ITS over 25 years since sacked Foreign Secretary, Geoffrey Howe delivered one of the deadliest political speeches ever made that brought Margaret Thatcher’s reign as British Prime Minister to an end.
Jonathan Maitland’s political comedy drama, Dead Sheep, focuses on Howe’s relationship with the British PM in the years that led up to that speech and Howe’s relationship with his wife, Elspeth, who would frequently challenge the decisions of The Iron Lady.
Paul Bradley and Steve Nallon lead the cast respectively as Geoffrey Howe and Margaret Thatcher. Bradley totally embraces the role of Howe, balancing comedy with poignancy while bringing more understanding to a public figure that was not best known for his public speeches. Nallon, (remembered for providing Thatcher’s voice in Spitting Image), becomes the total caricatured embodiment of The Iron Lady in style, presentation and sound and works wonderfully with Bradley on some wonderful exchanges between their two characters. Carol Royle is caught between the pair, blurring feistiness with elegance as Elspeth and providing some fabulous moments and exchanges with her two male leads.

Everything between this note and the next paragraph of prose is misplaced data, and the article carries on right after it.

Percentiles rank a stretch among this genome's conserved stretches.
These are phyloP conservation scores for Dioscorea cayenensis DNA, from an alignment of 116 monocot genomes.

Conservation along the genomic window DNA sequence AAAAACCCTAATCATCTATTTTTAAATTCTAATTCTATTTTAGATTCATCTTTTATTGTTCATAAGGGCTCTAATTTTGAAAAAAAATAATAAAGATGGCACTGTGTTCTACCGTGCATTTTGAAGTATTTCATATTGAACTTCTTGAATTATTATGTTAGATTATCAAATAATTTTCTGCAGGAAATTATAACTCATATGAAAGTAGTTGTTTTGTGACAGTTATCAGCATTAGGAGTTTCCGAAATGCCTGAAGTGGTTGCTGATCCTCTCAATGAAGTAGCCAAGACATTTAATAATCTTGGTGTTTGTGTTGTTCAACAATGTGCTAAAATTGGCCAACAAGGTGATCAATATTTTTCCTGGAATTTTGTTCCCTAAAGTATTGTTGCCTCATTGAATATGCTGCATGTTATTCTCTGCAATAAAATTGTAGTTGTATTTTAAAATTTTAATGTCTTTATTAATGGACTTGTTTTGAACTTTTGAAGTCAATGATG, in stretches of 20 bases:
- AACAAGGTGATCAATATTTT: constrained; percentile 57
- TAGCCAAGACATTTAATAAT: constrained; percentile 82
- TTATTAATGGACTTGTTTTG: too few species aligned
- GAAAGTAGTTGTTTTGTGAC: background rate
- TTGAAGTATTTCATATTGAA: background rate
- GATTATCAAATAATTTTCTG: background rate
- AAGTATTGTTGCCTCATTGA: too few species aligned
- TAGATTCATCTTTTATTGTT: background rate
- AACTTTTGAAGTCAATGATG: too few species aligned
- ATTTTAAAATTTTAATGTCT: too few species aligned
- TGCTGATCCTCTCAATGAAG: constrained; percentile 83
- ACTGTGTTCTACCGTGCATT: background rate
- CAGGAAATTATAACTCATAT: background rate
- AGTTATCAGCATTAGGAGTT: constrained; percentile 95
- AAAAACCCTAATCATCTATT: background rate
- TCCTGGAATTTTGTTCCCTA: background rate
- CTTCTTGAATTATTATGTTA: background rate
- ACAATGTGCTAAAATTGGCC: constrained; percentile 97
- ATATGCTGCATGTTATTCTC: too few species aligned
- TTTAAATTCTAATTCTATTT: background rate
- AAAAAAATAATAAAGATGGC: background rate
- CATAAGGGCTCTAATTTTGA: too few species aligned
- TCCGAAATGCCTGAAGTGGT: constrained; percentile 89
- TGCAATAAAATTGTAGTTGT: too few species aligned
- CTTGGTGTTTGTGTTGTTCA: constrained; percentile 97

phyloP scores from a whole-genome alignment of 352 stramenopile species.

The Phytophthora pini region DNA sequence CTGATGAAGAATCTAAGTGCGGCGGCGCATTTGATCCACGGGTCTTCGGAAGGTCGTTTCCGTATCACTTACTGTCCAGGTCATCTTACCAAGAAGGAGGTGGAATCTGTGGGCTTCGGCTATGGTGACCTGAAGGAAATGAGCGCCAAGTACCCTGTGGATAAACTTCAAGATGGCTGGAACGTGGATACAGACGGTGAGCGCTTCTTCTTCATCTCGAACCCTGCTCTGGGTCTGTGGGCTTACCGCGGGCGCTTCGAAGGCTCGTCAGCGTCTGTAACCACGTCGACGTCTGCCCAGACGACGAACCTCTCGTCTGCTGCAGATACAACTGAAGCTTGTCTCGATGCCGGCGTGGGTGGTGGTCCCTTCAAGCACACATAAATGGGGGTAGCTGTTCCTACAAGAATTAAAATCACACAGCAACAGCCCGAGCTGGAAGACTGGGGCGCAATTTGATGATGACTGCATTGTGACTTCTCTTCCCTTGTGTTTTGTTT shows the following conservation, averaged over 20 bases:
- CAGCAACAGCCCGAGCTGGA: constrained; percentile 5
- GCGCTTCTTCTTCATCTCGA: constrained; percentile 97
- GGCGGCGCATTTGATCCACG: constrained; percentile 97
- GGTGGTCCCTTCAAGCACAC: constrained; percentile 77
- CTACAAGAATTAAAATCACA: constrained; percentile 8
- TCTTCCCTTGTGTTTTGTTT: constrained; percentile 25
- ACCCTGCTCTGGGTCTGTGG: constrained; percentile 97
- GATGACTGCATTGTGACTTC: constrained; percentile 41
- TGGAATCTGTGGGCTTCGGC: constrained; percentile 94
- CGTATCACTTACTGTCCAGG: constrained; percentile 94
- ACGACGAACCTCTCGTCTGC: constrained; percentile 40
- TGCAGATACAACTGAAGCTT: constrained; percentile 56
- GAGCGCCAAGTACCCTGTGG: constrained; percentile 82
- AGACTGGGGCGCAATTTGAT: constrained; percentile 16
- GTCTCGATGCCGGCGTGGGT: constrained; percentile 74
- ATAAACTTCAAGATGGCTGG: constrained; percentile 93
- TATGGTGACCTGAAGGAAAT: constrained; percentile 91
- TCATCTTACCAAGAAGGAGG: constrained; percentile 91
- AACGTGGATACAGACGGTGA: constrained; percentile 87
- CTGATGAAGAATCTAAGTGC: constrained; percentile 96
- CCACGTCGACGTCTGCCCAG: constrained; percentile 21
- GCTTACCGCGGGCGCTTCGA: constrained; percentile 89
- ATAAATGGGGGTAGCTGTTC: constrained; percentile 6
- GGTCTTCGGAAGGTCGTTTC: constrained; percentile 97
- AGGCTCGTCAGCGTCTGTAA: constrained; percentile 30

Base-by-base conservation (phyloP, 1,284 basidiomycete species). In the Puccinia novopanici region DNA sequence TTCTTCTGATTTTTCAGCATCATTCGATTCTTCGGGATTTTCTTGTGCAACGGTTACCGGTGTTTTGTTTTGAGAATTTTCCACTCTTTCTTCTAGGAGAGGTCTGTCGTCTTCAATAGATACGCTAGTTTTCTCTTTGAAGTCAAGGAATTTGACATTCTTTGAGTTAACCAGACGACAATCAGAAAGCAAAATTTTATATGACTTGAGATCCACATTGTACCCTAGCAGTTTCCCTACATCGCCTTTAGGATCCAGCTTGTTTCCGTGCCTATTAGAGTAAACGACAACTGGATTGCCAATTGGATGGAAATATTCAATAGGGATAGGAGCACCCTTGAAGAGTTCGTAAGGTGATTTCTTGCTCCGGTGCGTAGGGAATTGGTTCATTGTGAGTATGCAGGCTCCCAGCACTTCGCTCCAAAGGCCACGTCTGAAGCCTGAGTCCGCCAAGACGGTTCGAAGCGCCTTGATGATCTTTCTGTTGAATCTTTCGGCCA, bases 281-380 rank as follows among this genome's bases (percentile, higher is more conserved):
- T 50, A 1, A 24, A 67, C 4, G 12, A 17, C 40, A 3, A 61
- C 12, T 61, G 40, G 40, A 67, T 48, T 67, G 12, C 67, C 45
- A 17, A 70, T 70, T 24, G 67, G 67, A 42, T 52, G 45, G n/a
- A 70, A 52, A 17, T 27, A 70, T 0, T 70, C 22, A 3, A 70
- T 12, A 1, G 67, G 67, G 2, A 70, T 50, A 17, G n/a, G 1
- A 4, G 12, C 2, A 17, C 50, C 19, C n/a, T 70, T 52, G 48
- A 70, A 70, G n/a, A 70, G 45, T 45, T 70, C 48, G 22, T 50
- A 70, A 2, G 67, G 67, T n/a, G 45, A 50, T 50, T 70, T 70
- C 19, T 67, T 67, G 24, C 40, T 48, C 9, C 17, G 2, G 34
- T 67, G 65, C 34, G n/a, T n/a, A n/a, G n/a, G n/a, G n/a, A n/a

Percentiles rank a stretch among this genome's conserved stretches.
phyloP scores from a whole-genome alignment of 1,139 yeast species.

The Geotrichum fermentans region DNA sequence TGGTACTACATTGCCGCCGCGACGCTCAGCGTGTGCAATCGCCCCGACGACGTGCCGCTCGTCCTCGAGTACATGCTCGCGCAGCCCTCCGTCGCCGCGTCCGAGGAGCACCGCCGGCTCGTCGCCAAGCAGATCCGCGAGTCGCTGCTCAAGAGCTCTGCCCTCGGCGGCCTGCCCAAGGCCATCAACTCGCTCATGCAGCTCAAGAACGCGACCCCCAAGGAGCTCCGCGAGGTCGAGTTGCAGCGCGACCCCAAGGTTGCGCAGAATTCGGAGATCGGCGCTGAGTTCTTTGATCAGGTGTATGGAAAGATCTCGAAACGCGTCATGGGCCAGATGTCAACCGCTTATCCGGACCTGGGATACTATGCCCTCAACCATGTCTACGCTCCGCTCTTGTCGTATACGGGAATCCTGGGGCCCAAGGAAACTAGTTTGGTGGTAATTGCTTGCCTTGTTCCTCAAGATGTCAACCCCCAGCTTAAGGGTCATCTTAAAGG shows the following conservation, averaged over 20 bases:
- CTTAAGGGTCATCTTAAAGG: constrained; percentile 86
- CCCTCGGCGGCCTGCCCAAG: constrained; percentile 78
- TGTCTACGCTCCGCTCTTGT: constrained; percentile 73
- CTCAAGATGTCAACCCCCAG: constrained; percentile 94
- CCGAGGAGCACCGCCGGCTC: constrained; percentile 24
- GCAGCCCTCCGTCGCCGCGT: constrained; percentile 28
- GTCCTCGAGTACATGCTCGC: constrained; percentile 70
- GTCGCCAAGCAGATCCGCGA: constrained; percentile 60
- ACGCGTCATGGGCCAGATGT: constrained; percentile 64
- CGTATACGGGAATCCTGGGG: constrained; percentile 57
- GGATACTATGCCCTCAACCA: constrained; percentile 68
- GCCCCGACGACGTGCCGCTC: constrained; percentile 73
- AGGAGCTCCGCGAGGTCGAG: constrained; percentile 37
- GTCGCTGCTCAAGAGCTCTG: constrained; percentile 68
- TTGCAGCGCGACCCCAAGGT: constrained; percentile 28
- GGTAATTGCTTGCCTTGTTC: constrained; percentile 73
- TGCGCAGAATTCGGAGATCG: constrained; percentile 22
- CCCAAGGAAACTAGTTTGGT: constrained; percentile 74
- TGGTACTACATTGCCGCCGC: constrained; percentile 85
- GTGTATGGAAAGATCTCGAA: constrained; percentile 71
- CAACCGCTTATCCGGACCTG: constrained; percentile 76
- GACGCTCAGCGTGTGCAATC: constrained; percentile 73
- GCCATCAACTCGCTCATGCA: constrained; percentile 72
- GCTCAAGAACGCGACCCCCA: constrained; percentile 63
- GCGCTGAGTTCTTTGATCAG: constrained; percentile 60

Giving sterling support are Graham Seed, Christopher Villiers and John Wark who take on numerous roles of cabinet ministers while providing frequent comic narrative. One particular highlight is Villiers taking on the roles of several famous politicians during a Prime Ministers Question Time. His take on John Redwood, particularly got a big laugh from the audience.
Dead Sheep makes it finally safe to start laughing at the world of politics again by delivering well-timed topical references, larger than life characters with well crafted comedy and several poignant moments.
It runs at The New Theatre until October 15.